In closely watched election, Lula defeats Bolsonaro to win Brazil presidency
Defeat for far right in Brazil increases challenges for U.S. imperialism in the Americas
On October 30, Luiz Inácio Lula da Silva, popularly known as Lula, defeated Jair Bolsonaro, the far right-wing incumbent president of Brazil, to win Brazil’s presidency. The election was a runoff after no candidate won 50% of the votes in the first round of the election earlier in October.
The runoff election was very close, reflecting the increasing polarization that exists in most capitalist countries in this period. Lula won 50.9% of the vote versus Bolsonaro’s 49.1%. While the percentage was close, the vote totals were convincing as Lula won by more than 2 million votes.
Throngs of people jubilantly poured into the streets of Brazil’s cities to celebrate the defeat of the hated Bolsonaro after four years of right wing rule and a tense, polarized campaign. Statements of congratulations and solidarity with Lula poured in from socialist, anti-imperialist and progressive leaders around the world, including the presidents of Cuba, China, Venezuela, Nicaragua, Bolivia, Colombia and more.
Lula is the candidate of the Workers Party (PT), a social democratic party, in coalition with many other parties including the Communist Party of Brazil (PCdoB) and social movement organizations including the Landless Workers Movement (MST), the Brazil Workers’ Central (CTB) and many other unions and popular movements. Lula also made alliances with sectors of capital; for example, his vice president-elect is Geraldo Alckmin, who ran against Lula in 2006 and is a pro-business centrist.
Lula started out as a metal worker and a union leader in the 1980s organizing against Brazil’s right-wing military dictatorship. He was a founder of the Workers Party in that period, and ran several times unsuccessfully for president, before winning twice, serving as Brazil’s president from 2003-2010.
Lula’s successor from the Workers Party, Dilma Rousseff, served a term and a half as president after him, before being impeached and removed from office in 2016 on trumped-up corruption charges, in what many labeled a soft coup. She was replaced by Michel Temer, a Washington-friendly neo-liberal. In the 2018 elections, Bolsonaro emerged as an ‘anti-establishment’ candidate in the context of corruption charges involving people from the biggest political parties, even though his right-wing policies and rhetoric strengthened the ruling class establishment rather than challenging it. Lula was prohibited from running against Bolsonaro in 2018 because of bogus legal charges that were trumped up against him at the time. He was jailed for more than a year, until he was freed after the election.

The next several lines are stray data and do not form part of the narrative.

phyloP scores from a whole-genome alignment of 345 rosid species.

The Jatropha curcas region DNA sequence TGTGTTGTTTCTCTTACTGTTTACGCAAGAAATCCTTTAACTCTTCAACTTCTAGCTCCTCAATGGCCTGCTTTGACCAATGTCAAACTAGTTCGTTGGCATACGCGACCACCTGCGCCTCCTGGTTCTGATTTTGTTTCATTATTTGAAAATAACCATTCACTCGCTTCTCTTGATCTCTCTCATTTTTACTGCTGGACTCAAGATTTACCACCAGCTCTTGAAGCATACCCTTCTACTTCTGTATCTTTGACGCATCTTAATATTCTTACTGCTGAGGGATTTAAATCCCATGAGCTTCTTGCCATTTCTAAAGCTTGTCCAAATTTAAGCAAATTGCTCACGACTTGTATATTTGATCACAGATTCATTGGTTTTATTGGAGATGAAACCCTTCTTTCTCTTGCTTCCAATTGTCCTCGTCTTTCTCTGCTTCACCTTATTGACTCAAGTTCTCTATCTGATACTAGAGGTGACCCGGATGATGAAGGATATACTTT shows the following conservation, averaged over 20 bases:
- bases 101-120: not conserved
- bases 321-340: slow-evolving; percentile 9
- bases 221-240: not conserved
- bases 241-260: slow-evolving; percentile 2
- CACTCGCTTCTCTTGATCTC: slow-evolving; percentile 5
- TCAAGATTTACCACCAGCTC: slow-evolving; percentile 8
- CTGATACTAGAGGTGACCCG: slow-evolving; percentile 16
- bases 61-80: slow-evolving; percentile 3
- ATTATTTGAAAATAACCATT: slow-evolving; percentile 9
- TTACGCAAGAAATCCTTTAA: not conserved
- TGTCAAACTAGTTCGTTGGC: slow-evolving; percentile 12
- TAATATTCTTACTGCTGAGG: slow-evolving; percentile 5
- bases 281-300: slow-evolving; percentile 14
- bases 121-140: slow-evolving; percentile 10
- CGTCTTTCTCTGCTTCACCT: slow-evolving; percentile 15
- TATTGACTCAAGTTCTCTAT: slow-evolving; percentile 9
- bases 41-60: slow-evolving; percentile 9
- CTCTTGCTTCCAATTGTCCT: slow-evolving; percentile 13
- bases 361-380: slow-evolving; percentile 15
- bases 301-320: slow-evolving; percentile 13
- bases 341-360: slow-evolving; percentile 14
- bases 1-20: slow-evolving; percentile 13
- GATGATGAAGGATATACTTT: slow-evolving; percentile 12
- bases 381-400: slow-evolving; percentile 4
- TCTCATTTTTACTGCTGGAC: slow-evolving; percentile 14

During Bolsonaro’s four years in power, he was cozy with Donald Trump and is often compared to him politically. He publicly longed for the return of Brazil’s military dictatorship and carried out extreme pro-capitalist policies that were detrimental to workers’ rights and went on the attack against the democratic rights of many sectors of the people, as well as opening up the Amazon rainforest — vital to the planet’s environment — to destruction. His callous approach to the COVID pandemic resulted in more deaths than any other country except the U.S.
Lula’s defeat of Bolsonaro is being celebrated by progressive and left forces in Brazil. But the most significant impact of Lula’s victory may be in the realm of international politics, where he’s likely to have more room for maneuver than in domestic politics.
Brazil has the largest economy in Latin America and one of the ten largest economies in the world. It’s the largest country by population and size in Latin America, so what happens there has a significant weight in the Americas and in the world.
U.S. imperialism is in decline and is desperately working to stay the world’s dominant power, twisting arms and provoking wars around the world.
Lula’s victory in Brazil takes away the biggest right-wing ally to U.S. imperialism that was still remaining in Latin America. It’s a stunning reversal from just a few years ago when right-wing forces defeated several progressive governments in the Americas, including Brazil. In that context, the U.S. imperialists attempted to go for the jugular and take down the three left-led governments that still remained — Venezuela, Nicaragua and Cuba. Those three all staved off serious imperialist-backed attempts at “regime change” and remain strong.
With the recent electoral defeat of right-wing parties in Colombia, Peru, Honduras and now Brazil, it’s very likely that the project of increased political and economic integration in Latin America and the Caribbean — independent of the U.S. rather than subservient to it — could advance quickly.
When he was in power before, Lula put an emphasis on increasing cooperation with progressive and socialist governments and promoting “south-south” cooperation independent of U.S. imperialism, so this seems likely.
One form this will take that could have a big impact on global politics will be the revitalization and likely expansion of the BRICS alliance — Brazil, Russia, India, China and South Africa — as a growing power center independent of U.S. imperialism. Lula was one of the initiators of BRICS when he was in power before, so we’re likely to see BRICS strengthened with Lula back in power. Before the election he spoke about wanting to expand BRICS to bring in other countries like Argentina. Strengthening and expanding the unity of several of the largest economies and largest countries in the world poses a serious challenge to the dominance that the U.S. imperialists want to maintain.